[64] The Non-Aligned Movement [hereinafter NAM] also disapproved NATO actions. Although some Latin American nations are part of the NAM, there are several other Third World and former Soviet countries in the Movement. Such variety of member states makes it difficult to identify and isolate the position of Latin American countries. For the Statement made by the NAM on the Situation in Kosovo, see Letter from the Permanent Representative of South Africa to the United Nations to the President of the Security Council, U.N. SCOR, 54th Sess., Annex, U.N. Doc. S/1999/451 (Apr. 21, 1999).

[65] Communiqué Issued on March 25 1999 by the Rio Group, Annex to Letter from the Permanent Representative of Mexico to the United Nations to the Secretary General, U.N. GAOR, 53rd Sess., U.N. Doc. A/53/884, U.N SCOR, 54th Sess., Annex, U.N. Doc. S/1999/347 (March 26, 1999). See also, Statement by the Group of Rio on the Kosovo Conflict, March 25, 1999 (visited May 31, 2000) <http://www.globalpolicy.org/security/issues/kosovo24.htm>.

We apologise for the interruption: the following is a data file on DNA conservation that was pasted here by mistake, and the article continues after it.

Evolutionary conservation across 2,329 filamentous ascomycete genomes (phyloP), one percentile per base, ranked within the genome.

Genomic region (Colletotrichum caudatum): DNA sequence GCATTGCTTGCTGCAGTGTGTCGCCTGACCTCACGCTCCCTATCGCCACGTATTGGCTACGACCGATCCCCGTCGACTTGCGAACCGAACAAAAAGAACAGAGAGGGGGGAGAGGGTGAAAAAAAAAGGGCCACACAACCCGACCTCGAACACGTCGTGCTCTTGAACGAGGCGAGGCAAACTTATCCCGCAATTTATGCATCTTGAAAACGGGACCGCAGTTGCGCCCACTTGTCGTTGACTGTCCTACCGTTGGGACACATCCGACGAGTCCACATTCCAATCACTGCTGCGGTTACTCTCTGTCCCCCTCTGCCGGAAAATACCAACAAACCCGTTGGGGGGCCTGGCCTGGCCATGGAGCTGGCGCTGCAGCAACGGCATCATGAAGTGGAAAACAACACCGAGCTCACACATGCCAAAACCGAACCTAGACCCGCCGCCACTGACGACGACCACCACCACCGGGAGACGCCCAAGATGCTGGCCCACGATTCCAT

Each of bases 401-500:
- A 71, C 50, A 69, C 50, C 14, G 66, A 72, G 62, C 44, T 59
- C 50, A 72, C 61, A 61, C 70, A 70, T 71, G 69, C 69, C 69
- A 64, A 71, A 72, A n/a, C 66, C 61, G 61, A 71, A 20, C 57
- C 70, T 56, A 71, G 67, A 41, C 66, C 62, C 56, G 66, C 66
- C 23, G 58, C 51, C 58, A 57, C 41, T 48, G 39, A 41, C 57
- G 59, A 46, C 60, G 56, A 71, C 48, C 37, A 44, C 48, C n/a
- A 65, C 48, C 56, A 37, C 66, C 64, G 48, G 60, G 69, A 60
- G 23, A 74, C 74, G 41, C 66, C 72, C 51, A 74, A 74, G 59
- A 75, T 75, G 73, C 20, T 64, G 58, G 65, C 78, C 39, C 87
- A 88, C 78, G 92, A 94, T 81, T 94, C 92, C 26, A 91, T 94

[66] See Doc. S/PV.3988 of March 24, 1999, 8, 10 et seq.

[67] Doc. S/1999/328 of March 26, 1999. See also, Clarin Digital, Argentina voto en la ONU por el ataque, March 27, 1999 (visited May 29, 2000) <http://www.clarin.com.ar/diario/99-03/27/i-o4402d.htm>.

[68] Nico Krisch, Unilateral Enforcement of the Collective Will: Kosovo, Iraq and the Security Council, in 3Max Planck Yearbook of International Law 84 (Jochen Frowein and Ruediger Wolfrum, eds., 1999).